This motive of one character consuming the other character, who never ceases to give, can also be found in Shel Silverstein’s illustrated children’s book The Giving Tree (1964). Here, a tree is slowly giving his all to a boy, whom he loves: first the apples, then his branches and trunk, until merely a stump remains – all this to please and serve the boy.
The following confrontational scuffle of the two figures in Plantarium is of a brutal nature. This effect is enhanced by the fragility of the wet tissue that the characters are made of. There are muscles visibly working and stretching until the father is disassembled and can no longer walk on his own. Carrying his father away, the source of tenderness and nurture has now shifted to the son. In the end, he buries his father in a plant pot and we witness a promising growth of new roots out of the remains of the gardener’s body. The film ends with the same shot of a beautifully lit palm tree that the film had opened with, thus hinting at the circular pattern of birth, growing up, fighting, and death.
In Sierra, the father-son relationship is also troubled. However, the conflict is driven by ignorance, not confrontation. The father is so focused on his dream of winning a car race that he neglects his son’s needs – notably that of having fun and playing, which the boy is left to take care of alone. His only company is a quacking frog, while his father prepares for the race. During the car race, it is the father who exploits the son (whereas in Plantarium, the son exploits the father figure). He puts the boy in charge in the driver’s seat, despite the fact that the boy never seemed to have wanted to attend the race in the first place – the father captured him and ventured off with him. Later in the film, after losing the race, the father is so consumed by his ego being hurt that he ignores the existential problem of his son – who is now no less than stuck in a tire, for good.
In contrast to Plantarium, the mother takes on an important role in Sierra and in the end, so does the parental relationship. In the beginning, the father’s garage, the mother’s green house and the child’s tire swing on a hill by a tree are portrayed as three separate poles. Everyone is seen minding their own business, pursuing their separate hobbies without communicating or interacting with each other. Therefore, the father also secretly drives off with the boy, making sure that his wife doesn’t realize. When she does notice that they are gone and she calls their phone, he declines the call and drives on.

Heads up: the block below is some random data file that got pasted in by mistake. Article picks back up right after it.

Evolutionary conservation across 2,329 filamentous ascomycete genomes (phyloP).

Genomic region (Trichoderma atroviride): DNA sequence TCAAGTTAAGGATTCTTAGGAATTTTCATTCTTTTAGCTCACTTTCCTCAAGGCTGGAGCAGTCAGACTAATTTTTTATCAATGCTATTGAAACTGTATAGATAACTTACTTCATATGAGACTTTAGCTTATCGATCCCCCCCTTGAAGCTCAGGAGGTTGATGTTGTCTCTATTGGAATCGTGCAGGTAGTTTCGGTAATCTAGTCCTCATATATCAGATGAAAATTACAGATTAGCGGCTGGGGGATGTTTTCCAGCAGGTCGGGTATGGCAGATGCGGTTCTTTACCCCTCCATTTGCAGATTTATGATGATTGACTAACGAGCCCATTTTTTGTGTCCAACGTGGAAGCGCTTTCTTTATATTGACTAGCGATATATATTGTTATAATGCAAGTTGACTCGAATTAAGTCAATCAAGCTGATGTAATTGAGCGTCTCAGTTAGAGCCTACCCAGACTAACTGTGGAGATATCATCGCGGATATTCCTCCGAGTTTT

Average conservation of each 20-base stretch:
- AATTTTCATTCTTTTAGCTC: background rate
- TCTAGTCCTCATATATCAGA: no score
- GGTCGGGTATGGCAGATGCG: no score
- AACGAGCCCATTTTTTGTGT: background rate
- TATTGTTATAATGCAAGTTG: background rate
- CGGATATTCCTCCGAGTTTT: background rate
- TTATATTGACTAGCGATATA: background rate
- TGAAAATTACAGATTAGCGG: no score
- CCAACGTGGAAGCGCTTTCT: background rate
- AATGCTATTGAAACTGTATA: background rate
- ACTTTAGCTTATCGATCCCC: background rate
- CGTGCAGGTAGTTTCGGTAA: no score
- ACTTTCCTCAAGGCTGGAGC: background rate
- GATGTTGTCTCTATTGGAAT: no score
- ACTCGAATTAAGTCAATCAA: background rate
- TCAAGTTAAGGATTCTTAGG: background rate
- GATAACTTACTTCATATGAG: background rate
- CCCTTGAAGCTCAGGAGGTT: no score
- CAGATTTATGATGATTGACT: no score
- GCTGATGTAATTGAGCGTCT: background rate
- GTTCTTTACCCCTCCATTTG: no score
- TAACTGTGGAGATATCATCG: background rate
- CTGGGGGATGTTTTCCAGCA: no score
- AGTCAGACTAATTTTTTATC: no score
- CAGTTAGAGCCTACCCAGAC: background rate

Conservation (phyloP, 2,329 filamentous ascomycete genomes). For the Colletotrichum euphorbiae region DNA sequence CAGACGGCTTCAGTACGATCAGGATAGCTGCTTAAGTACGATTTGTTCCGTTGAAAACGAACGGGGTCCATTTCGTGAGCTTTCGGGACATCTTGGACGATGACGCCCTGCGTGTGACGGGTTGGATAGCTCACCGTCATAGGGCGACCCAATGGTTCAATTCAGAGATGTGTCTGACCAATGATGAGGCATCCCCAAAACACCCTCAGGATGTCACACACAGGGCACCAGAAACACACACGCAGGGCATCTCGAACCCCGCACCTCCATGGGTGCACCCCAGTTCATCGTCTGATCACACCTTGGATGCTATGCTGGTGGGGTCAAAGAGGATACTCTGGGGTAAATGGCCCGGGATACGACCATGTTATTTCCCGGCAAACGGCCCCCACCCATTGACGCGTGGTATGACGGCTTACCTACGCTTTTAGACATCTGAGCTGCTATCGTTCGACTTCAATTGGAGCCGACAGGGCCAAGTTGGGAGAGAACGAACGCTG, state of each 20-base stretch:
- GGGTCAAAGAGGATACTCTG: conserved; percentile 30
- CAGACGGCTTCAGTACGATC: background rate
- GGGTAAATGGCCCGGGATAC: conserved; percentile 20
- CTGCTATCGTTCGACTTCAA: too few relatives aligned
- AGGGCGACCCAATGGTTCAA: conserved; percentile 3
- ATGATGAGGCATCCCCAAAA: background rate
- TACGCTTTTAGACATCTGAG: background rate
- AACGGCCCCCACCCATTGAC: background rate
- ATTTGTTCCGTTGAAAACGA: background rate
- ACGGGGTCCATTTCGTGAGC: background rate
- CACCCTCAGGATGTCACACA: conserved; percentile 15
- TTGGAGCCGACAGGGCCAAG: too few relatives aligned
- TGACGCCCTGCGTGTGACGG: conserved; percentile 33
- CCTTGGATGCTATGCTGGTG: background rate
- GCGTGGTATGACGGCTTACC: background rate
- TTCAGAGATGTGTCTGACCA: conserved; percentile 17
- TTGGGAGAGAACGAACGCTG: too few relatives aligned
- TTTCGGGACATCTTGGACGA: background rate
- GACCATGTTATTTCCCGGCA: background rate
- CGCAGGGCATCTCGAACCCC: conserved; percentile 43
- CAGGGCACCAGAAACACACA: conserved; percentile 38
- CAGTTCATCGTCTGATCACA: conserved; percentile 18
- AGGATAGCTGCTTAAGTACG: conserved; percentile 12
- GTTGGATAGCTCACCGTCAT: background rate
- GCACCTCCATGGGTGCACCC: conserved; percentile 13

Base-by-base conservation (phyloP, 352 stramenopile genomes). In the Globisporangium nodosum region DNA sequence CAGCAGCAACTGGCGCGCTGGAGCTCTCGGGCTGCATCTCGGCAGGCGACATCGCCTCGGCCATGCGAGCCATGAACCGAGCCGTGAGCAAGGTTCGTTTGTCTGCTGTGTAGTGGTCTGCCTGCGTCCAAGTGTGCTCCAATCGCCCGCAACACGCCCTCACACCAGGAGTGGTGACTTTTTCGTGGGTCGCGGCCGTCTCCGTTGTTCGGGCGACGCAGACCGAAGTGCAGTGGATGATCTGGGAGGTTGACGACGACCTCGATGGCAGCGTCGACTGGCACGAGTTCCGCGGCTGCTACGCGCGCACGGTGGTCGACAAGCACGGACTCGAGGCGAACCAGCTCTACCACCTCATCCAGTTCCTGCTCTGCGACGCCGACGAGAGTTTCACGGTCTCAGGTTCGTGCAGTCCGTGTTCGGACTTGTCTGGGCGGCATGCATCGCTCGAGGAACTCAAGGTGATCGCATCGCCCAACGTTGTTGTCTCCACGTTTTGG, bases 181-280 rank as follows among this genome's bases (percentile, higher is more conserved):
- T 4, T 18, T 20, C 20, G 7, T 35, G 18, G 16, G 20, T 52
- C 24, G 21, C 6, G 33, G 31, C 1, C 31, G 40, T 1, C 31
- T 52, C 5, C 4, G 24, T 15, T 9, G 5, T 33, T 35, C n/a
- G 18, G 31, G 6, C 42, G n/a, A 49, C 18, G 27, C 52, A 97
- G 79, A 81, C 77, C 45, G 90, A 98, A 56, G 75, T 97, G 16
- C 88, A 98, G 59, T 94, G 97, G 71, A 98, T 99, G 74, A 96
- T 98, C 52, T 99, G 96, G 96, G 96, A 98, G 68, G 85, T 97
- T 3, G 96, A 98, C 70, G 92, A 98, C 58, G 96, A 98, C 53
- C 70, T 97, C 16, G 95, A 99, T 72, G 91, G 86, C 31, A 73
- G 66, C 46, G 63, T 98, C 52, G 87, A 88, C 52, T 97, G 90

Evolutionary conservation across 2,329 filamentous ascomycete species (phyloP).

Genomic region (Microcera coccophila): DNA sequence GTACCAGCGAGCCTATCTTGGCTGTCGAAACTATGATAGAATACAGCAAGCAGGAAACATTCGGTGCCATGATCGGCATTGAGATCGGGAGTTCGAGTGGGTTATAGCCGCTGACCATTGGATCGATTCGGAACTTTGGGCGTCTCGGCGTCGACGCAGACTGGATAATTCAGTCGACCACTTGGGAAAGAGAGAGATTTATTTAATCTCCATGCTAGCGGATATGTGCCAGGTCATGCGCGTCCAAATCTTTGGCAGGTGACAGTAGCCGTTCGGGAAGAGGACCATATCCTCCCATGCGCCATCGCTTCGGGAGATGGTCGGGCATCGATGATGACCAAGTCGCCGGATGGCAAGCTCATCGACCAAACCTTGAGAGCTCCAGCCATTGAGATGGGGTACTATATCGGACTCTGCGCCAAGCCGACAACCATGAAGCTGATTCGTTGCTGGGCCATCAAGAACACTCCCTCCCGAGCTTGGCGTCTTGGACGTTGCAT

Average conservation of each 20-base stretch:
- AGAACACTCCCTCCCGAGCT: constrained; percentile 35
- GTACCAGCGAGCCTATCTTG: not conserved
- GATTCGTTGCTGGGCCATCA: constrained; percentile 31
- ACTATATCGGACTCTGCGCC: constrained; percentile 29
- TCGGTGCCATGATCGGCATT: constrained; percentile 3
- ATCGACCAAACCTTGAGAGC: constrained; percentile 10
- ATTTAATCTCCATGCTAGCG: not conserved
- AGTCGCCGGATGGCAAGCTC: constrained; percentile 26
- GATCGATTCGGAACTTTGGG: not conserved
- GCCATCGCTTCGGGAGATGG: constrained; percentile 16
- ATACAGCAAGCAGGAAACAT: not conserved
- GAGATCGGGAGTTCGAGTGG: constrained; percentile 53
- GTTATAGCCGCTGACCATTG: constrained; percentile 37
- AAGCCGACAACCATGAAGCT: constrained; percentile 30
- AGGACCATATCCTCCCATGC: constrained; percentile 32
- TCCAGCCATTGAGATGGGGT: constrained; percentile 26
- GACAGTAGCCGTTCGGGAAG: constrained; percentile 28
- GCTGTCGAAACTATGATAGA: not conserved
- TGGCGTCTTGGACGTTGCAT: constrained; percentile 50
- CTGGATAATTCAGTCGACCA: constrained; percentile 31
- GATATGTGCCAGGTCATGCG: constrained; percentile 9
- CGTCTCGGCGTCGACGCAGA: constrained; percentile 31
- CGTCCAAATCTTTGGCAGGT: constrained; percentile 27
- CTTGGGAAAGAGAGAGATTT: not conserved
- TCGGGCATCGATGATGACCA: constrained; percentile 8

Obviously though, the mother’s concerns about the rally were not wrong. When she finds her son stuck in a tire after the race, she tries to save the day by driving her son to a row of auto repair shops throughout the night, but to no avail. The son remains stuck in the tire. And just when there seems to be no hope left, the film concludes in a scene where, for the first time, both parents engage with their son, and that way with each other. The tire with the boy is now attached to a tree on a rope, being gently swung back and forth from one parent to another. So finally, the troubles of their son have helped his parents to grow a little closer again.
Sierra also frequently includes parts of an old black-and-white car race stop motion film that was animated by the director’s father, Heikki Joon, in the 1970s. The homage gives the father-son relationship portrayed in the film a new level and depth, emphasizing the autobiographical roots of the story and sprinkling the film with a respect for and devotion to the director’s father.
The two animated short films discussed here portray different takes on father-son relationships. The whimsical visual quality of Plantarium and the cleverly crafted metaphor it resorts to create the impression that we are watching an ancient myth come to life. The responsibility to nurture, which transcends the bodily health of the father; their physical fight for power; the shift of the obligation to care from father to son; and finally, the never-ending cycle of birth, growth, and death, are all universal themes. In the film, they are depicted through a simple yet precise botanical metaphor. Sierra’s tonality, in contrast, is more humorous and cartoonish. Its main topic seems to be parental responsibility, which the parents first fail and then finally succeed to provide.
Interestingly enough, both of these films use the motive of a swing at some point, featuring the father (Plantarium) or both parents (Sierra) playing with the child in a soothing moment of ease. It seems that, no matter how complicated and big the questions and problems are that father and son must face in the framework of their relationship, in the end, every relationship is ultimately about attention, tenderness, and play.